Review of Security Research on Address Resolution Protocols

Song Guangjia, Ji Zhenzhou
2015 International Journal of Security and Its Applications  
Address resolution protocols (ARPs includes ARP, NDP, SEND, etc.) play an important role in network communication; the security of the ARPs is the premise and guarantee of network security. ARPs consists of three phases: acquisition of the mapping of the target address; duplicate address detection; data structure maintenance. In this paper, we analyze the existing ARPs according to these three phases, analyze security threats and the corresponding attack methods; classify and describe the
more » ... describe the existing studies on ARPs security. Our analysis shows that the main factors that restrict the development of ARPs are the contradiction between efficiency and cost and the lack of theoretical support in protocol design. Finally, the development of ARPs is prospected. At the onset, security research focused on ARP security; however, with the promotion and deployment of IPv6, research was directed to the study of NDP, focusing mainly on attack behavior detection, cache inspection and protection, and encrypted communications and protocol improvement. In practical application, switches can use IP-MAC binding to prevent ARP spoofing, but this method needs manual maintenance, which is unsuitable for widerange, dynamic networks. The VLAN division can be adopted to divide large a LAN into several small LANs logically, reduce broadcast range, and limit the damage of an ARP attack; however, it changed the logical structure of the network. Given that algorithm p can determine the legitimacy of each mapping w = , an arbitrary w = is selected as input. If the output of algorithm p is false, then w is illegal; if the output is true, then w is legal. The following are performed. First, host Z is randomly selected in the network. The IP address of host Z should not be in conflict with other nodes. Then, its mapping is recorded as w′ = , w′ is the input for algorithm p, and the output is observed. If the output is F, then this output is clearly false because w′ is a mapping owned by a real host. If the output of the algorithm p is T, then host Z is completely discarded. Then, mapping w′ no longer exists in the network (because the MAC address is unrepeatable), that is, w′ is illegal. Given that p is an algorithm, only a fixed result can be an output for a fixed input w; the output can be inconsistent with a fact at any time. Thus, the algorithm p that can determine whether an arbitrary w is legal does not exist. This conclusion shows that any system that attempts to determine address mapping is imperfect. Conversely, if the address resolution is a decidable problem, the ARP is not needed. The host only needs to decide on all the possible ws one by one to find the MAC address of the target host. Application of Game Theory and Mechanism Design: Game theory has been widely applied to network security. Such applications include optimal defense of firewall and IDS, security assessments, information security technology, network attack prediction, optimal active defense, and intrusion response [42] [43] [44] [45] . By constructing a game model, according to the offensive and defensive strategies of both sides, we can determine the utility matrix to quantify the utility of both offensive and defensive strategies. After which, we can determine the Nash equilibrium and then improve the system based on the optimal strategy. Mechanism design theory focuses on how to design the rules of the game to achieve the purpose of the designer, which is to maximize the utility of the designer or as fair as possible for each participant. The definitions of incentive compatibility and participation constraint in network attacks are as follows: (Incentive Compatibility, IC): For the attacker, the expected utility of not attacking (normal participation) is higher than attacking. (Participation Constraint, IR): For the attacker, the expected utility of attacking is higher than the maximum expected utility of not attacking (reservation utility).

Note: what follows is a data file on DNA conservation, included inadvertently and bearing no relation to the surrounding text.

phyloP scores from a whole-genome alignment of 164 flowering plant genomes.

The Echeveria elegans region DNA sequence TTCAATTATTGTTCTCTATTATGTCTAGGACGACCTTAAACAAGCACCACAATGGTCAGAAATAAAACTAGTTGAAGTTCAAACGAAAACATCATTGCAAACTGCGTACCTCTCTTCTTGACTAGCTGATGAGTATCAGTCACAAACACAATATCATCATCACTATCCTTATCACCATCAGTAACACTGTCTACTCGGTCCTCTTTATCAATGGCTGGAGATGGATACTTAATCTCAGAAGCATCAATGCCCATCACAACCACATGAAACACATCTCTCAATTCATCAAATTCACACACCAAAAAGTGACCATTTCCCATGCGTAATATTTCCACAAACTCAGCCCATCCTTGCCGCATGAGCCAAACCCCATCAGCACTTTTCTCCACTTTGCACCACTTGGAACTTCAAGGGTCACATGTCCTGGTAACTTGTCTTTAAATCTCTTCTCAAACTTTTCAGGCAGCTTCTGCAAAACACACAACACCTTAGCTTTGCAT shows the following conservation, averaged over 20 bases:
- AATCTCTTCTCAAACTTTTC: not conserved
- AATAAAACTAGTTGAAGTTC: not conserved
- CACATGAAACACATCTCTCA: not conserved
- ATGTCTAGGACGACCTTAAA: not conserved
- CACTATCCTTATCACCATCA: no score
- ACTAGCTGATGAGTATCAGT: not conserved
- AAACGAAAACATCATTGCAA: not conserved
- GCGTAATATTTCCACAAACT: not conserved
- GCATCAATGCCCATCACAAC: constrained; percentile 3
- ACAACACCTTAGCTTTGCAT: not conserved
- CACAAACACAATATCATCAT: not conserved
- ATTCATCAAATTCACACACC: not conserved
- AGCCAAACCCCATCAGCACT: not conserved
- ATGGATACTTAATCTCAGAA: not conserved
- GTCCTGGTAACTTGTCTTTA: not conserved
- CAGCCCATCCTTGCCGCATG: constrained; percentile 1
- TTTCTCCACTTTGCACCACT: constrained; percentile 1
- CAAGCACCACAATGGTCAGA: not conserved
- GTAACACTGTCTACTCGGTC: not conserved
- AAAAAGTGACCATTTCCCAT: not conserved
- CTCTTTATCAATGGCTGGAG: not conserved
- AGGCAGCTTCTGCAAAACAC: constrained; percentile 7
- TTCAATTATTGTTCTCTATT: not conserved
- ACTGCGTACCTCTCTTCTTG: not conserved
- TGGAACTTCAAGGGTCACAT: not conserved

doi:10.14257/ijsia.2015.9.12.35 fatcat:5ct25tsv5fbq7duxmnvsqjevdm